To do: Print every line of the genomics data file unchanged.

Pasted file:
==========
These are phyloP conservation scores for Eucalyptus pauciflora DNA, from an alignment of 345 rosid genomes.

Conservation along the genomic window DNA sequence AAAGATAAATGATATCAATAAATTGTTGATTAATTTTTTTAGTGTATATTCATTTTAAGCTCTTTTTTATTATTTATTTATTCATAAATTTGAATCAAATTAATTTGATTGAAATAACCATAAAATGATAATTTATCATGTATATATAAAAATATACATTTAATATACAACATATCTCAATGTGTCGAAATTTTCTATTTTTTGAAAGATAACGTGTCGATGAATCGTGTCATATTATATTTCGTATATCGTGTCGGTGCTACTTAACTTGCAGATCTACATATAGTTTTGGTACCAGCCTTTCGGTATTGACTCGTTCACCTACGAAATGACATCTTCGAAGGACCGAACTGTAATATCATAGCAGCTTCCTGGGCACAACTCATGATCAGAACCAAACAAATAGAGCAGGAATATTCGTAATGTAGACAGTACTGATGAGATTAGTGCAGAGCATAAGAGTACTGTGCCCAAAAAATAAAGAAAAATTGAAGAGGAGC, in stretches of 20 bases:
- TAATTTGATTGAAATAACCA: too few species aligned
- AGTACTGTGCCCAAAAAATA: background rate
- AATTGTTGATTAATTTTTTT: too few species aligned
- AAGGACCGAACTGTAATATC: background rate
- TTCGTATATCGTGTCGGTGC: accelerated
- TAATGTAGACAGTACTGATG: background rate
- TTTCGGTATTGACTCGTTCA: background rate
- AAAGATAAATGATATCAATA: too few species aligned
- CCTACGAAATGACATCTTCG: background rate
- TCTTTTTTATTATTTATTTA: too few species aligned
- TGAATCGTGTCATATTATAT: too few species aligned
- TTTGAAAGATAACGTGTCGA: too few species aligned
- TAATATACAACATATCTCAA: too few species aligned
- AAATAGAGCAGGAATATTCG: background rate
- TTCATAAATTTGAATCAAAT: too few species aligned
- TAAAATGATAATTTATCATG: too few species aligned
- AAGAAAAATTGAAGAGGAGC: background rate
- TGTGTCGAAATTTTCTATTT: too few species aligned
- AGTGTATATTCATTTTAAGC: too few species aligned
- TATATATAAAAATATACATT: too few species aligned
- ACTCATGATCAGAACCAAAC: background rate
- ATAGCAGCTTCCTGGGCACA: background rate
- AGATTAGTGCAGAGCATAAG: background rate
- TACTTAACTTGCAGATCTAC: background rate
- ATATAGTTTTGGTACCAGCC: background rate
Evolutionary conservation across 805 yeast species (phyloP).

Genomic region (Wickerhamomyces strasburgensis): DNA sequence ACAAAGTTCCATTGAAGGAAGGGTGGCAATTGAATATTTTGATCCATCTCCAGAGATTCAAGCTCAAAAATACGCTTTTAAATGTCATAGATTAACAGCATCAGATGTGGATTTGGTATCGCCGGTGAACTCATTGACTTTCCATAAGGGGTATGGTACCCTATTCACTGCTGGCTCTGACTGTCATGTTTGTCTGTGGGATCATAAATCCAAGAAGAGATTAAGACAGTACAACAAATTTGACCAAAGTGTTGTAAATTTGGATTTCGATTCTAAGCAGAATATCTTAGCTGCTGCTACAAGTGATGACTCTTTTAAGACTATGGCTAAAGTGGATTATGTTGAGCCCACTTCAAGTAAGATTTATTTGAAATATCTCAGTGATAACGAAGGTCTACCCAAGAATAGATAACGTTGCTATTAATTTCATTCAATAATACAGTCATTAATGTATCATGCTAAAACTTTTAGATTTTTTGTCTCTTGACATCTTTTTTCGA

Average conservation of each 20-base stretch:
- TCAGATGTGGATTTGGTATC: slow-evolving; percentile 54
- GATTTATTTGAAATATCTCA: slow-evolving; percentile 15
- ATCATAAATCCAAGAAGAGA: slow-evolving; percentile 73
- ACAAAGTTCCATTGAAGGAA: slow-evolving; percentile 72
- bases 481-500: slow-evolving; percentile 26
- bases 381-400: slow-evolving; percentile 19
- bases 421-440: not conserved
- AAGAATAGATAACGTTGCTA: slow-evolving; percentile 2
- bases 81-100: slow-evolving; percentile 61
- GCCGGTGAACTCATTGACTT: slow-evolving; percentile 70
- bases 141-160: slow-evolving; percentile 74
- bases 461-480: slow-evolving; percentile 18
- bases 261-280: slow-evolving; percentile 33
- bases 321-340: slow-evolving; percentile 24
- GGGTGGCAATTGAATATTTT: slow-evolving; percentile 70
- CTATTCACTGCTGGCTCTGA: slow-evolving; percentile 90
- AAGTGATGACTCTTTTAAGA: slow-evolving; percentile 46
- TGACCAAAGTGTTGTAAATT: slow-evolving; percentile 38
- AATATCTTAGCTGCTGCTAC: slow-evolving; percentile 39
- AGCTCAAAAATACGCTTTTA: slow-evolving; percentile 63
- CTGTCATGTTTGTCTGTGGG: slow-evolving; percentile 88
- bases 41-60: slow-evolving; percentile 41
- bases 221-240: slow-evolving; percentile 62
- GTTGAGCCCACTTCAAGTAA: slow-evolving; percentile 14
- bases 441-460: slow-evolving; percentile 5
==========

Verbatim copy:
These are phyloP conservation scores for Eucalyptus pauciflora DNA, from an alignment of 345 rosid genomes.

Conservation along the genomic window DNA sequence AAAGATAAATGATATCAATAAATTGTTGATTAATTTTTTTAGTGTATATTCATTTTAAGCTCTTTTTTATTATTTATTTATTCATAAATTTGAATCAAATTAATTTGATTGAAATAACCATAAAATGATAATTTATCATGTATATATAAAAATATACATTTAATATACAACATATCTCAATGTGTCGAAATTTTCTATTTTTTGAAAGATAACGTGTCGATGAATCGTGTCATATTATATTTCGTATATCGTGTCGGTGCTACTTAACTTGCAGATCTACATATAGTTTTGGTACCAGCCTTTCGGTATTGACTCGTTCACCTACGAAATGACATCTTCGAAGGACCGAACTGTAATATCATAGCAGCTTCCTGGGCACAACTCATGATCAGAACCAAACAAATAGAGCAGGAATATTCGTAATGTAGACAGTACTGATGAGATTAGTGCAGAGCATAAGAGTACTGTGCCCAAAAAATAAAGAAAAATTGAAGAGGAGC, in stretches of 20 bases:
- TAATTTGATTGAAATAACCA: too few species aligned
- AGTACTGTGCCCAAAAAATA: background rate
- AATTGTTGATTAATTTTTTT: too few species aligned
- AAGGACCGAACTGTAATATC: background rate
- TTCGTATATCGTGTCGGTGC: accelerated
- TAATGTAGACAGTACTGATG: background rate
- TTTCGGTATTGACTCGTTCA: background rate
- AAAGATAAATGATATCAATA: too few species aligned
- CCTACGAAATGACATCTTCG: background rate
- TCTTTTTTATTATTTATTTA: too few species aligned
- TGAATCGTGTCATATTATAT: too few species aligned
- TTTGAAAGATAACGTGTCGA: too few species aligned
- TAATATACAACATATCTCAA: too few species aligned
- AAATAGAGCAGGAATATTCG: background rate
- TTCATAAATTTGAATCAAAT: too few species aligned
- TAAAATGATAATTTATCATG: too few species aligned
- AAGAAAAATTGAAGAGGAGC: background rate
- TGTGTCGAAATTTTCTATTT: too few species aligned
- AGTGTATATTCATTTTAAGC: too few species aligned
- TATATATAAAAATATACATT: too few species aligned
- ACTCATGATCAGAACCAAAC: background rate
- ATAGCAGCTTCCTGGGCACA: background rate
- AGATTAGTGCAGAGCATAAG: background rate
- TACTTAACTTGCAGATCTAC: background rate
- ATATAGTTTTGGTACCAGCC: background rate
Evolutionary conservation across 805 yeast species (phyloP).

Genomic region (Wickerhamomyces strasburgensis): DNA sequence ACAAAGTTCCATTGAAGGAAGGGTGGCAATTGAATATTTTGATCCATCTCCAGAGATTCAAGCTCAAAAATACGCTTTTAAATGTCATAGATTAACAGCATCAGATGTGGATTTGGTATCGCCGGTGAACTCATTGACTTTCCATAAGGGGTATGGTACCCTATTCACTGCTGGCTCTGACTGTCATGTTTGTCTGTGGGATCATAAATCCAAGAAGAGATTAAGACAGTACAACAAATTTGACCAAAGTGTTGTAAATTTGGATTTCGATTCTAAGCAGAATATCTTAGCTGCTGCTACAAGTGATGACTCTTTTAAGACTATGGCTAAAGTGGATTATGTTGAGCCCACTTCAAGTAAGATTTATTTGAAATATCTCAGTGATAACGAAGGTCTACCCAAGAATAGATAACGTTGCTATTAATTTCATTCAATAATACAGTCATTAATGTATCATGCTAAAACTTTTAGATTTTTTGTCTCTTGACATCTTTTTTCGA

Average conservation of each 20-base stretch:
- TCAGATGTGGATTTGGTATC: slow-evolving; percentile 54
- GATTTATTTGAAATATCTCA: slow-evolving; percentile 15
- ATCATAAATCCAAGAAGAGA: slow-evolving; percentile 73
- ACAAAGTTCCATTGAAGGAA: slow-evolving; percentile 72
- bases 481-500: slow-evolving; percentile 26
- bases 381-400: slow-evolving; percentile 19
- bases 421-440: not conserved
- AAGAATAGATAACGTTGCTA: slow-evolving; percentile 2
- bases 81-100: slow-evolving; percentile 61
- GCCGGTGAACTCATTGACTT: slow-evolving; percentile 70
- bases 141-160: slow-evolving; percentile 74
- bases 461-480: slow-evolving; percentile 18
- bases 261-280: slow-evolving; percentile 33
- bases 321-340: slow-evolving; percentile 24
- GGGTGGCAATTGAATATTTT: slow-evolving; percentile 70
- CTATTCACTGCTGGCTCTGA: slow-evolving; percentile 90
- AAGTGATGACTCTTTTAAGA: slow-evolving; percentile 46
- TGACCAAAGTGTTGTAAATT: slow-evolving; percentile 38
- AATATCTTAGCTGCTGCTAC: slow-evolving; percentile 39
- AGCTCAAAAATACGCTTTTA: slow-evolving; percentile 63
- CTGTCATGTTTGTCTGTGGG: slow-evolving; percentile 88
- bases 41-60: slow-evolving; percentile 41
- bases 221-240: slow-evolving; percentile 62
- GTTGAGCCCACTTCAAGTAA: slow-evolving; percentile 14
- bases 441-460: slow-evolving; percentile 5